Variation in carbon availability, defense chemistry and susceptibility to fungal invasion along the stems of mature trees
Article first published online: 16 NOV 2012
© 2012 The Authors. New Phytologist © 2012 New Phytologist Trust
Volume 197, Issue 2, pages 586–594, January 2013
How to Cite
Goodsman, D. W., Lusebrink, I., Landhäusser, S. M., Erbilgin, N. and Lieffers, V. J. (2013), Variation in carbon availability, defense chemistry and susceptibility to fungal invasion along the stems of mature trees. New Phytologist, 197: 586–594. doi: 10.1111/nph.12019
- Issue published online: 18 DEC 2012
- Article first published online: 16 NOV 2012
- Manuscript Accepted: 28 SEP 2012
- Manuscript Received: 10 JUL 2012
- Natural Sciences and Engineering Research Council of Canada (NSERC)
- Alberta Sustainable Resource Development
- West Fraser
- the University of Alberta
- Eckehart Marenholtz, Iain Grant-Weaver
- Lucas Veldhoen
- Pak Chow
- If carbon (C) sinks withdraw carbohydrates as they are transported along tree stems, carbohydrate availability may depend on local sink strength and distance from sources. Defenses, including monoterpenes – a major component of resin – limit the invasibility of pines. Since carbohydrate reserves fund monoterpene synthesis, we hypothesized that monoterpene concentrations in pine stems would decrease from the crown to the lower stem, and susceptibility to fungal infection would increase.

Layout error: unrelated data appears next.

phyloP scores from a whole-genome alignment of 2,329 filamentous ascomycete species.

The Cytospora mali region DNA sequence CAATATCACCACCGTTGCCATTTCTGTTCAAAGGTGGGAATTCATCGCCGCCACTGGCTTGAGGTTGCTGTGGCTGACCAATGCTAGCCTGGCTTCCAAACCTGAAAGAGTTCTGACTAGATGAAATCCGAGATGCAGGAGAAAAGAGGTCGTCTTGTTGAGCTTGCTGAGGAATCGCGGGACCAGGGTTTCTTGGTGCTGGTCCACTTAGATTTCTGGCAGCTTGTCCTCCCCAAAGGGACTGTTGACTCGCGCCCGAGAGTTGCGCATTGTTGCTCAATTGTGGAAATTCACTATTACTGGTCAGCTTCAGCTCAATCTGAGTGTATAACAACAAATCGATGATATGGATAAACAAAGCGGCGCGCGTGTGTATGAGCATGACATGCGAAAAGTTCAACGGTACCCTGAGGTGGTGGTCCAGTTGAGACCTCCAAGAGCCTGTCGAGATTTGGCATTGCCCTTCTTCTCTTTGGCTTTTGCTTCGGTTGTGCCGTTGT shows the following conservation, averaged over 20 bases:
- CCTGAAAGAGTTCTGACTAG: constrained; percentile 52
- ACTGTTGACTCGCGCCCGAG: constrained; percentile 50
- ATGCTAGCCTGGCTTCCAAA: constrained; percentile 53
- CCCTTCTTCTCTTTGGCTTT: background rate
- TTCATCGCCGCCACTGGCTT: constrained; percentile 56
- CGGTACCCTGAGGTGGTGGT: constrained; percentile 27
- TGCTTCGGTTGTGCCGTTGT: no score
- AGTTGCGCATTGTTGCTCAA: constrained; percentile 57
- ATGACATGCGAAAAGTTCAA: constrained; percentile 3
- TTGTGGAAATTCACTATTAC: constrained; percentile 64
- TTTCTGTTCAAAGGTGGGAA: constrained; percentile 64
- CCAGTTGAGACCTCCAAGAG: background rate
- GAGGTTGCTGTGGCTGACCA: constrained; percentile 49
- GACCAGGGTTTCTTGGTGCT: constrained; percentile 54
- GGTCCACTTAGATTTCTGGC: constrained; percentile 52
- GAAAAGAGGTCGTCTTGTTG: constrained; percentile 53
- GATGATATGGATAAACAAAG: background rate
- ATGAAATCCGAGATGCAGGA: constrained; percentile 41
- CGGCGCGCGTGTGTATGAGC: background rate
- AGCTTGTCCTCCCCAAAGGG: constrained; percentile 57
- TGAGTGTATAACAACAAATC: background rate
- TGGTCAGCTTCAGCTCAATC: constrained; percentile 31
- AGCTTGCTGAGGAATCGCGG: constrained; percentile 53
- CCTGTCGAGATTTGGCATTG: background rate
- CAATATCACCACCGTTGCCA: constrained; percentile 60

- Here, we measured carbohydrate and monoterpene concentrations along the stems of lodgepole pine trees (Pinus contorta var. latifolia) before inoculating with a blue-stain fungus at different heights. After 6 wk, we assessed tree responses to fungal infection based on lesion length and carbohydrate mobilization.
- Concentrations of carbohydrates and monoterpenes in the phloem before inoculation decreased with distance from the crown, whereas lesion lengths after inoculation increased. However, trees mobilized sugars in response to fungal infection such that carbohydrate reserves near lesions were similar at all heights.
- Despite C mobilization, the lower stem was more vulnerable than the upper stem. Consistent with predictions based on sink–source relationships, vulnerability occurred where carbohydrates were less available, and likely resulted from C withdrawal by sinks higher in the supply chain.